The Custom Fabric arrived in the Mail!


A close up! which one do you like best?

A close up! Which one do you like best?


I was very pleased with the colours as the Pink was actually pink rather than a light red. I realise that it is probably not a fair comparison with the fabric that is available through as the Kona cotton Colour Map that I was sent is a creamy fabric rather than a white fabric base which would better describe the Frankie and Swiss fabric.

I have put together some images that show how the ‘Onscreen colour’, ‘Printed onto Paper colour’ and the ‘Printed onto Fabric colour’ for cream and white base fabrics compared with each other. The Basic Cotton used by Spoonflower may in fact result in a similar pink to that produced on the fabric from Frankie and Swiss.

Pink Blue Printed plus Onscreen image compared to Fabric

This image compares the Onscreen Colours, Printed on Paper Colours and Printed on Fabric Colours showing how natural dyes can appear a lot different to what is expected. Be aware that the base colour of the fabric (cream or white) or the percentage of natural fibre & synthetic fibre can make a big difference to the final printed colour. The use of the same natural dye on a 100% Cotton fabric results in a ‘softer’ more muted colour than that use on a Fabric Blend (differing percentages of synthetic fibres). This needs to be taken into consideration when choosing fabrics. It is false economy to choose a fabric (e.g. from Spoonflower) based purely on price per metre when a ‘more expensive fabric’ (such as a blend of cotton/synthetic) may result in a brighter colour that resists fading. Spoonflower has information and images that illustrate this variation between fabrics.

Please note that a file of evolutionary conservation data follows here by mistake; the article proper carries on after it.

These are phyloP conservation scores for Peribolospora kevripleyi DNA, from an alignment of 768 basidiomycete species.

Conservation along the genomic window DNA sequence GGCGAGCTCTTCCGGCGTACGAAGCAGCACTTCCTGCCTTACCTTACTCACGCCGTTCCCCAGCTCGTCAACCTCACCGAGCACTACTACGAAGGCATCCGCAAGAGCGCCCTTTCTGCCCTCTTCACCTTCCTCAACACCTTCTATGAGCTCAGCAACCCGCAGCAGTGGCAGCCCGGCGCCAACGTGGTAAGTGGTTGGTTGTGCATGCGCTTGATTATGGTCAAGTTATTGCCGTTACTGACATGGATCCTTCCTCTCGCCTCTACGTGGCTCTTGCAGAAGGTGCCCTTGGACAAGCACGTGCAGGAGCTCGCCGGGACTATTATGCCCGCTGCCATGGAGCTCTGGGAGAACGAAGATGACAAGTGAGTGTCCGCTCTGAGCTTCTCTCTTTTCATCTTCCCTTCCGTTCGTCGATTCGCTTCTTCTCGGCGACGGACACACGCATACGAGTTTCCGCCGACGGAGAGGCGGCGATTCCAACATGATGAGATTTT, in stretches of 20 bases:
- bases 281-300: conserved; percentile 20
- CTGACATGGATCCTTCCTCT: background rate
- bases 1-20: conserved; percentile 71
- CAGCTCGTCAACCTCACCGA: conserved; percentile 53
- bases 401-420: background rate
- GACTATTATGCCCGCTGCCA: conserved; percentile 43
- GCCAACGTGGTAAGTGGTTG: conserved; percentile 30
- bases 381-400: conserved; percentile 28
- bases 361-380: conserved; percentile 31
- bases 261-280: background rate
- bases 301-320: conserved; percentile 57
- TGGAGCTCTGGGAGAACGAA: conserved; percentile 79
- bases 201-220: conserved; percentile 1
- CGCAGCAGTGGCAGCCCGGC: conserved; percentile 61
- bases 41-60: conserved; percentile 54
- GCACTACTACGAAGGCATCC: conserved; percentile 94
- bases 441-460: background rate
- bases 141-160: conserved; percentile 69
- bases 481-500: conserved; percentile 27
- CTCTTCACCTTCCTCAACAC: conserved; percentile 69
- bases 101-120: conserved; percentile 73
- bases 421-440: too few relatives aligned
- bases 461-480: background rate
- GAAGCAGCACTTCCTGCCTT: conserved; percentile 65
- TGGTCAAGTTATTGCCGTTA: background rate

The following images also illustrate the visual differences when comparing colour with corresponding colour. Some appear similar onscreen as compared with paper and fabric and some are totally different!

Orange and Blue Comparisons

Orange and Blue Comparisons

Note: The arrows link Onscreen Colour to the corresponding printed Colours (image created using Photoshop Elements)
1 = Onscreen Colour
2 = Printed on Paper
3 = Printed on Fabric by Spoonflower (cream base fabric)
4 = Printed on Fabric by Frankie and Swiss (white base fabric)

Red and Green Comparisons

Red and Green Comparisons

Note: The arrows link Onscreen Colour to the corresponding printed Colours (image created using Photoshop Elements)
1 = Onscreen Colour
2 = Printed on Paper
3 = Printed on Fabric by Spoonflower (cream base fabric)
4 = Printed on Fabric by Frankie and Swiss (white base fabric)

Arrows and Multi Coloured Fabric Comparisons

The arrows link Printed on Paper colour to the corresponding Printed on Frankie and Swiss Fabric colours.

Now that the visual comparisons had been made it was time to ‘Cut & Sew’ the Bridle and Neckband pieces. Had I done my calculations correctly? Would the Bridle and Neckband fit the Birthday Gift Horse? Had I made any more mistakes? There was only one way to find out….

Coming up next…..
Part 7: Custom Fabric Aspirations: “Bridle & Neckband Sewing Test Run”



One thought on “Part 6: Custom Fabric Aspirations: “Fabric in the mail…..”

  1. Great post Janette, I really liked how your showed how the colours change so much between the different mediums, definitely need to have test samples done. Thanks for sharing 🙂